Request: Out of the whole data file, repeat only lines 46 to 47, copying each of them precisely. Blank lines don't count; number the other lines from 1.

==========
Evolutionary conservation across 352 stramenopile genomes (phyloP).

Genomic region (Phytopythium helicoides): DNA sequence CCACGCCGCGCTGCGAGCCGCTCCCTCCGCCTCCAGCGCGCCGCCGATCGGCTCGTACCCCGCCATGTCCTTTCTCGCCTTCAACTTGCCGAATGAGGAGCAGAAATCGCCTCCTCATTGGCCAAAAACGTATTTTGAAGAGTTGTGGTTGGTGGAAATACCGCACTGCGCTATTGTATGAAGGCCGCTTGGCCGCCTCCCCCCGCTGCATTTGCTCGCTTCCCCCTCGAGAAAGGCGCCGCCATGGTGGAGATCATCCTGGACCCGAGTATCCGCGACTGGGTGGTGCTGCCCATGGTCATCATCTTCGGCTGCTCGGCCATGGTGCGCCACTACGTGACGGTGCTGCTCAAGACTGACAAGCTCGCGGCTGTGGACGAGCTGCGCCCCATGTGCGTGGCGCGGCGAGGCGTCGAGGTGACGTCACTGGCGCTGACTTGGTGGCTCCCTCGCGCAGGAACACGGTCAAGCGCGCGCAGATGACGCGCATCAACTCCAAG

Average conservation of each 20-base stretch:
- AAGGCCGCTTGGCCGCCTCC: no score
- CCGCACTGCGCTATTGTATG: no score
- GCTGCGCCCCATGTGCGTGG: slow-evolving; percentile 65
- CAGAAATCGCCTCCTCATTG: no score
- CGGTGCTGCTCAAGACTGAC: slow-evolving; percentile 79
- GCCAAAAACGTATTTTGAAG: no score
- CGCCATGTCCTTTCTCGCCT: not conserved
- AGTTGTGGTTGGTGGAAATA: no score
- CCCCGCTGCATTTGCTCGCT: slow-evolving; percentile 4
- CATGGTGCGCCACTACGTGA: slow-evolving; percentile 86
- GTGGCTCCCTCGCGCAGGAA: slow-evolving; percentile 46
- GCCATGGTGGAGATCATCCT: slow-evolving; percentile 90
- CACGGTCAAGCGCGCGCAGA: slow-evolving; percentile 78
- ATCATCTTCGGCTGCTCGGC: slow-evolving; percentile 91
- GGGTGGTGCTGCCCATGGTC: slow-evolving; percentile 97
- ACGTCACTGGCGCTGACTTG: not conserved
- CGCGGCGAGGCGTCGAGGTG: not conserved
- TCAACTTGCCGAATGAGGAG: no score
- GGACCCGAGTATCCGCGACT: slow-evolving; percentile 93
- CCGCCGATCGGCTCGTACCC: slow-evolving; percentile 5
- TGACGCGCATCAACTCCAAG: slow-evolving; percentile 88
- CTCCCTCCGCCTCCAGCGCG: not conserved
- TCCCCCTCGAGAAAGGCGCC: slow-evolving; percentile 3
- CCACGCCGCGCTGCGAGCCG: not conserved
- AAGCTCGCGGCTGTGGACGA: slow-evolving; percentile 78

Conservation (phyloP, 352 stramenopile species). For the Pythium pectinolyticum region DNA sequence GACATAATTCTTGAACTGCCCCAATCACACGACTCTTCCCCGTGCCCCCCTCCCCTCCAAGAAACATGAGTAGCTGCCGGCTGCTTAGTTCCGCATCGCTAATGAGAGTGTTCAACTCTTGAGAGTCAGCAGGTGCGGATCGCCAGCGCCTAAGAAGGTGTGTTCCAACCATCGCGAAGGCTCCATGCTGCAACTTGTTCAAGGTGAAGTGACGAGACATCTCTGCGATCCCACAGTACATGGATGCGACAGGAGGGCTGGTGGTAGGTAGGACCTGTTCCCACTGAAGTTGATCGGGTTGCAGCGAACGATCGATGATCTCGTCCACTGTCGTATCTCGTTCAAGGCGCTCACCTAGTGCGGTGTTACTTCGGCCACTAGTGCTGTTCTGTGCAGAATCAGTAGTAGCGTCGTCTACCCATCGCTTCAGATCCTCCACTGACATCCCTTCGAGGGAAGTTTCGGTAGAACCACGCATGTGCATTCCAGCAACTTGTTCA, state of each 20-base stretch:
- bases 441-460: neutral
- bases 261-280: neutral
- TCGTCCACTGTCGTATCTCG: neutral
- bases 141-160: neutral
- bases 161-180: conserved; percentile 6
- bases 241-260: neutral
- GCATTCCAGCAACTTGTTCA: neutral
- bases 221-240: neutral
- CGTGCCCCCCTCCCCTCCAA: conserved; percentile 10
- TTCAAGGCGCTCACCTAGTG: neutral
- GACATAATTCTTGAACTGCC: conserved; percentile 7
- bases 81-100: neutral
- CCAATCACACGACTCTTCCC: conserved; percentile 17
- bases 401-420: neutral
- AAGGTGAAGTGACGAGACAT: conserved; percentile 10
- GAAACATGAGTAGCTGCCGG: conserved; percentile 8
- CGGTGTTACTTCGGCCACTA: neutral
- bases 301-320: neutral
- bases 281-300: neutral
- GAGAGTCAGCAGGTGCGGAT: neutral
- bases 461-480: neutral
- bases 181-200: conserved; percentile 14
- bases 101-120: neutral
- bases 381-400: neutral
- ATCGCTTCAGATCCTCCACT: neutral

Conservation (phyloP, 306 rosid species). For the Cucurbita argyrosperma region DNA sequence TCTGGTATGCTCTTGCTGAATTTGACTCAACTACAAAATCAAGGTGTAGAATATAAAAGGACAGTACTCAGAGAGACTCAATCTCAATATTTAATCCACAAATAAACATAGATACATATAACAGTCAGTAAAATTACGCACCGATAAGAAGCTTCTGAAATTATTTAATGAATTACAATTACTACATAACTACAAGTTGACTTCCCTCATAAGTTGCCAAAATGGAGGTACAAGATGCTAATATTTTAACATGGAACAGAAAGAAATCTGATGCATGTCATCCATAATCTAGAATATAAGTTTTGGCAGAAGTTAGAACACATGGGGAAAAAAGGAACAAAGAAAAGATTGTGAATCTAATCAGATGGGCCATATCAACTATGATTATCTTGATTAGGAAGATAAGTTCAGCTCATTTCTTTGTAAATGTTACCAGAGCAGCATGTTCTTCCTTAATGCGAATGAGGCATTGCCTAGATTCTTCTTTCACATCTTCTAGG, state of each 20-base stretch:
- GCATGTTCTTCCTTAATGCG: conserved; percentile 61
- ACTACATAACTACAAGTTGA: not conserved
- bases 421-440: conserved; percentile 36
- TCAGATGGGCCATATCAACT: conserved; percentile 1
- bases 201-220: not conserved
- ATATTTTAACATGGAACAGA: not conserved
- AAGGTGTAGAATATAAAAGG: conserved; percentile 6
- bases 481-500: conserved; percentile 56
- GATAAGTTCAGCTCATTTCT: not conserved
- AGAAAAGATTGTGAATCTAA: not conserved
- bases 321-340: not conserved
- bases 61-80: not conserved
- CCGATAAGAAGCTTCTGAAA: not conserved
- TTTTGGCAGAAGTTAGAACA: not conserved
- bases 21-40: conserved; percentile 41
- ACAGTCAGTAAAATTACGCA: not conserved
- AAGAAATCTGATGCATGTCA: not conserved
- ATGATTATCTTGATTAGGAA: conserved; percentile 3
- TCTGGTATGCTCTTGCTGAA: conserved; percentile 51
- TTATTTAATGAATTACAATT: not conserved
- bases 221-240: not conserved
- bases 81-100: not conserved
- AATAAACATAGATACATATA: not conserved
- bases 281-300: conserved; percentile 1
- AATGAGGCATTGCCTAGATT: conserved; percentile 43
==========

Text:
- CGGTGTTACTTCGGCCACTA: neutral
- bases 301-320: neutral